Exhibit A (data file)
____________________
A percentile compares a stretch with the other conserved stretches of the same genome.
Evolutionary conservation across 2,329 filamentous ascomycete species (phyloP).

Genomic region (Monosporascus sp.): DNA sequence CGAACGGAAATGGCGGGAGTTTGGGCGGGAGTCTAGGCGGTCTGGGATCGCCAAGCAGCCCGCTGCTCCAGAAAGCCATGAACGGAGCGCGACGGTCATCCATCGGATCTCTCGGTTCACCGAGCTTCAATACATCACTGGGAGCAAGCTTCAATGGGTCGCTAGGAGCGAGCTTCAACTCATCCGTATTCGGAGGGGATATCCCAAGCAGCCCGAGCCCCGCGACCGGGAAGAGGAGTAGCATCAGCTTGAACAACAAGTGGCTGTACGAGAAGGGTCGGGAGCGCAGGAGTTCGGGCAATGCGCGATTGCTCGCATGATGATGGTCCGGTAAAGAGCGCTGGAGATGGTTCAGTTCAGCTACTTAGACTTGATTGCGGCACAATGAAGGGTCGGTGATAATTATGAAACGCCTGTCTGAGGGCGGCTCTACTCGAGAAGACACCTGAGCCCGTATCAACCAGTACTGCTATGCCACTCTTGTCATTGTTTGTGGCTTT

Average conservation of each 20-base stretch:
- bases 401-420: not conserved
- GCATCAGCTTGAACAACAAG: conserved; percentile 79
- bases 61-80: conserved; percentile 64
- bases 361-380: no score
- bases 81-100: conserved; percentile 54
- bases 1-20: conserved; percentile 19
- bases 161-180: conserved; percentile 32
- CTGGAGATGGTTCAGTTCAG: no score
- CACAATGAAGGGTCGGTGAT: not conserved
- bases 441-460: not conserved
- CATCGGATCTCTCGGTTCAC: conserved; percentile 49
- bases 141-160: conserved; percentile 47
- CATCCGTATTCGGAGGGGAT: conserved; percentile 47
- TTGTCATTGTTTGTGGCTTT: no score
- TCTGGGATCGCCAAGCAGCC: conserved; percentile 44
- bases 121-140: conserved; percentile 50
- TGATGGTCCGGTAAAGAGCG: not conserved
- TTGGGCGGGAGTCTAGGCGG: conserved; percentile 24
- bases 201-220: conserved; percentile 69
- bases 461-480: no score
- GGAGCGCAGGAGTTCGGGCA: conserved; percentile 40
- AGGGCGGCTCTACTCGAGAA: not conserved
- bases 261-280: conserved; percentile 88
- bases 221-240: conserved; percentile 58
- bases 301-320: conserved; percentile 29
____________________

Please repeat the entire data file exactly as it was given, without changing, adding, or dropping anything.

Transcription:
A percentile compares a stretch with the other conserved stretches of the same genome.
Evolutionary conservation across 2,329 filamentous ascomycete species (phyloP).

Genomic region (Monosporascus sp.): DNA sequence CGAACGGAAATGGCGGGAGTTTGGGCGGGAGTCTAGGCGGTCTGGGATCGCCAAGCAGCCCGCTGCTCCAGAAAGCCATGAACGGAGCGCGACGGTCATCCATCGGATCTCTCGGTTCACCGAGCTTCAATACATCACTGGGAGCAAGCTTCAATGGGTCGCTAGGAGCGAGCTTCAACTCATCCGTATTCGGAGGGGATATCCCAAGCAGCCCGAGCCCCGCGACCGGGAAGAGGAGTAGCATCAGCTTGAACAACAAGTGGCTGTACGAGAAGGGTCGGGAGCGCAGGAGTTCGGGCAATGCGCGATTGCTCGCATGATGATGGTCCGGTAAAGAGCGCTGGAGATGGTTCAGTTCAGCTACTTAGACTTGATTGCGGCACAATGAAGGGTCGGTGATAATTATGAAACGCCTGTCTGAGGGCGGCTCTACTCGAGAAGACACCTGAGCCCGTATCAACCAGTACTGCTATGCCACTCTTGTCATTGTTTGTGGCTTT

Average conservation of each 20-base stretch:
- bases 401-420: not conserved
- GCATCAGCTTGAACAACAAG: conserved; percentile 79
- bases 61-80: conserved; percentile 64
- bases 361-380: no score
- bases 81-100: conserved; percentile 54
- bases 1-20: conserved; percentile 19
- bases 161-180: conserved; percentile 32
- CTGGAGATGGTTCAGTTCAG: no score
- CACAATGAAGGGTCGGTGAT: not conserved
- bases 441-460: not conserved
- CATCGGATCTCTCGGTTCAC: conserved; percentile 49
- bases 141-160: conserved; percentile 47
- CATCCGTATTCGGAGGGGAT: conserved; percentile 47
- TTGTCATTGTTTGTGGCTTT: no score
- TCTGGGATCGCCAAGCAGCC: conserved; percentile 44
- bases 121-140: conserved; percentile 50
- TGATGGTCCGGTAAAGAGCG: not conserved
- TTGGGCGGGAGTCTAGGCGG: conserved; percentile 24
- bases 201-220: conserved; percentile 69
- bases 461-480: no score
- GGAGCGCAGGAGTTCGGGCA: conserved; percentile 40
- AGGGCGGCTCTACTCGAGAA: not conserved
- bases 261-280: conserved; percentile 88
- bases 221-240: conserved; percentile 58
- bases 301-320: conserved; percentile 29